On Tuesday, August 9, 2022
Below we discuss carbonitriding, carburizing, quench & temper and induction hardening. We also discuss details when filling out purchase orders, how to minimize costs and more.
Use the buttons below to jump to the most frequently asked purchasing questions or scroll down to view the full blog:
What to include on your Purchase order How to reduce costs SHIPPING ADDRESS size capabilities
What is Carburizing?
Carburizing is a surface or case hardening process normally applied to low-carbon steels. During processing, carbon is diffused into the surface of the parts at elevated temperatures. Hardening occurs to this “carburized case” by quenching in oil from above the transformation range, resulting in a hard surface for wear resistance and soft core for ductility.
What are the benefits of Carburizing?
- Hard surface with high wear resistance
- Deep case depth potential
- Improves durability
What materials are best-suited for Carburizing?
Low Carbon Steels (ex: 1018, 1117) & Low Carbon Alloy Steels (ex: 4120, 4820, 8620, 9310, etc.)
What is Carbonitriding?
Carbonitriding is a modified form of gas carburizing in which ammonia is added to the carburizing atmosphere. Thus, both carbon and the nitrogen from the ammonia are diffused into the steel simultaneously. The diffusion of carbon results in a high carbon surface while the nitrogen increases hardenability, supporting a potential increase in hardness. Carbonitriding produces a shallower case and is well suited for plain, low-carbon steels.
What are the benefits of Carbonitriding?
- Improves fatigue resistance
- High surface hardness and tough core with low cost material
- Improves wear resistance
What materials are best-suited for Carbonitriding?
Low Carbon Steels (Ex: 1008, 1010, 1018, 1117, 12L14)
Quench & Temper
What is Quench & Temper?
The quench and temper process, also known as "through hardening", consists of heating the parts to a temperature above the transformation range and rapid cooling to room temperature, usually using an oil quench. This may be performed in air or in a controlled atmosphere to protect the part's surface. Parts are then reheated to a lower temperature to temper to the desired final hardness range.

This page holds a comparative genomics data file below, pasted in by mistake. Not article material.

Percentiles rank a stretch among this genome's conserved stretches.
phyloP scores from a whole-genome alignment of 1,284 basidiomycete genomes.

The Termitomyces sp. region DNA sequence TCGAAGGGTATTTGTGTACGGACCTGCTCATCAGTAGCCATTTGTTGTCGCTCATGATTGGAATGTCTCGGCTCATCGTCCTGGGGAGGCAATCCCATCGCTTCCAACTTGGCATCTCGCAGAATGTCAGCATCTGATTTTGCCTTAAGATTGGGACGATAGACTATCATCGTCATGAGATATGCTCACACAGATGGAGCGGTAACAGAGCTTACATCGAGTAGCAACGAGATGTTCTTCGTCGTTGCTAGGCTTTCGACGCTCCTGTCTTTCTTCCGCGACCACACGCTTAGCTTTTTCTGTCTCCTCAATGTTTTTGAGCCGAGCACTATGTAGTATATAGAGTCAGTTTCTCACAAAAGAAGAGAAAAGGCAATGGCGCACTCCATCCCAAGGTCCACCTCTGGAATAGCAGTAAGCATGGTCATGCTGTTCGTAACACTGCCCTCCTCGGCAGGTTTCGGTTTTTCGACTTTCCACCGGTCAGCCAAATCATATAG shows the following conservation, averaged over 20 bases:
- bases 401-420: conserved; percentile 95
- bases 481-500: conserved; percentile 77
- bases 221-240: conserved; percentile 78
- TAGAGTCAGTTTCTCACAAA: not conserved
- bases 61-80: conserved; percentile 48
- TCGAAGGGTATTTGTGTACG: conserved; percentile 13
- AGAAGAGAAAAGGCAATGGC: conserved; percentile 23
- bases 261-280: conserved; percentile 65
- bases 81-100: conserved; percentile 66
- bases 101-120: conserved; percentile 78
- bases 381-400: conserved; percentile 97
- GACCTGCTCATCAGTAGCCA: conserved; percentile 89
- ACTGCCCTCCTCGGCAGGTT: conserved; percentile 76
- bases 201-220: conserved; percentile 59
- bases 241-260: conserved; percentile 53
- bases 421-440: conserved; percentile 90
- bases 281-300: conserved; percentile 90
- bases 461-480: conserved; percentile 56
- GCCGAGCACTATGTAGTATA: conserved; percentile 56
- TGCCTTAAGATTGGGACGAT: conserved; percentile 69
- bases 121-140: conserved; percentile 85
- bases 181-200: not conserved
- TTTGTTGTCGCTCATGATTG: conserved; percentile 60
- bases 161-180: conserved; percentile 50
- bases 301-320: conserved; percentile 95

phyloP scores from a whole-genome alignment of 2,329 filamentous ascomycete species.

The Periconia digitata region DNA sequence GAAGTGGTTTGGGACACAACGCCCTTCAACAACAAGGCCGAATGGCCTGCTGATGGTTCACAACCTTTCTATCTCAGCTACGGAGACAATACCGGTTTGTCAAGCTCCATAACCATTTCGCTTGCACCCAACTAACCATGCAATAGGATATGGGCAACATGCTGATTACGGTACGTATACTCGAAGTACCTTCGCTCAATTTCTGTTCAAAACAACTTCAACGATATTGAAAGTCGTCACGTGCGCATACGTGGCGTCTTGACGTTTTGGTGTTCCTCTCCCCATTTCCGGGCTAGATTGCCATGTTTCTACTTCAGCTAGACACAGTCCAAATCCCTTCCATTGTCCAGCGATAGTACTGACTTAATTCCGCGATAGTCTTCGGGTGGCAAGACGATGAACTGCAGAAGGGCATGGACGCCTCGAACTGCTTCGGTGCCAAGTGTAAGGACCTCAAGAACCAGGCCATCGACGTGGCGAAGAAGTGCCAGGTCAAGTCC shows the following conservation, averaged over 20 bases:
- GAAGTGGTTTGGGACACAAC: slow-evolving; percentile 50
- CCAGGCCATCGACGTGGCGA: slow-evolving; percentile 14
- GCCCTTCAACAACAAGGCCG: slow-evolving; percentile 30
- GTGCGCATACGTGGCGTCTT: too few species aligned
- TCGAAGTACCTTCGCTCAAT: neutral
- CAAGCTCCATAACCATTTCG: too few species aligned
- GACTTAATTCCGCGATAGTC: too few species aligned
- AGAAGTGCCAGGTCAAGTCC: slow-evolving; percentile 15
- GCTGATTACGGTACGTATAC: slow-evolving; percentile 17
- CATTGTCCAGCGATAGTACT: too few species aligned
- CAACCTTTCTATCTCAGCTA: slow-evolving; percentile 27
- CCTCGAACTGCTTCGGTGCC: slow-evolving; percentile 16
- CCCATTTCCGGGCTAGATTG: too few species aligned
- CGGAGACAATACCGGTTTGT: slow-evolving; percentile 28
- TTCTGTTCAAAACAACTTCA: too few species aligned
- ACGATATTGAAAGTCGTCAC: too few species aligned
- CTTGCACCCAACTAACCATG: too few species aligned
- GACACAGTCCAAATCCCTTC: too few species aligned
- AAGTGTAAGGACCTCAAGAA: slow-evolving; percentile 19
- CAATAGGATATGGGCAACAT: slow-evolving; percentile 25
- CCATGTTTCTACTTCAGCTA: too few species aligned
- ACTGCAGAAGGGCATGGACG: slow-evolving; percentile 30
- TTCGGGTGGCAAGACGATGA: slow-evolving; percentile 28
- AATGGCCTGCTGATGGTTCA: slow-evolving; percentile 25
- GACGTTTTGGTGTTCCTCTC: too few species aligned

What are the benefits of Quench & Temper?
- Improves strength and hardness
- Controllable specific mechanical properties
- Increases lifespan of part
- Relatively short cycle/cost effective
What materials are best-suited for Quench & Temper?
Medium Carbon, High Carbon Steels, Medium Carbon Alloy Steels and Cast Iron
What is Induction Hardening?
Induction Hardening is a form of heat treatment in which a steel or cast iron part is heated by electromagnetic induction, immediately followed by rapid cooling (quenching). Upon quenching, the metal undergoes martensitic transformation, significantly increasing its hardness. It is a selective heat treatment, only heating the area that needs hardening.
What are the benefits of Induction Hardening?
- Increased surface hardness, strength and wear resistance
- Deep case with tough core
- Parts may be tempered after induction hardening to adjust hardness level as desired
- Selective hardening process with no masking required
- Relatively minimal distortion
- Allows use of low cost steels such as 1045
- Frequently the most economical treatment method per pound
What materials are best-suited for Induction Hardening?
Alloy steels, carbon steels, cast irons, tool steels, certain 400 series stainless steels. 1045 is the most popular steel for induction hardening, closely followed by 4140.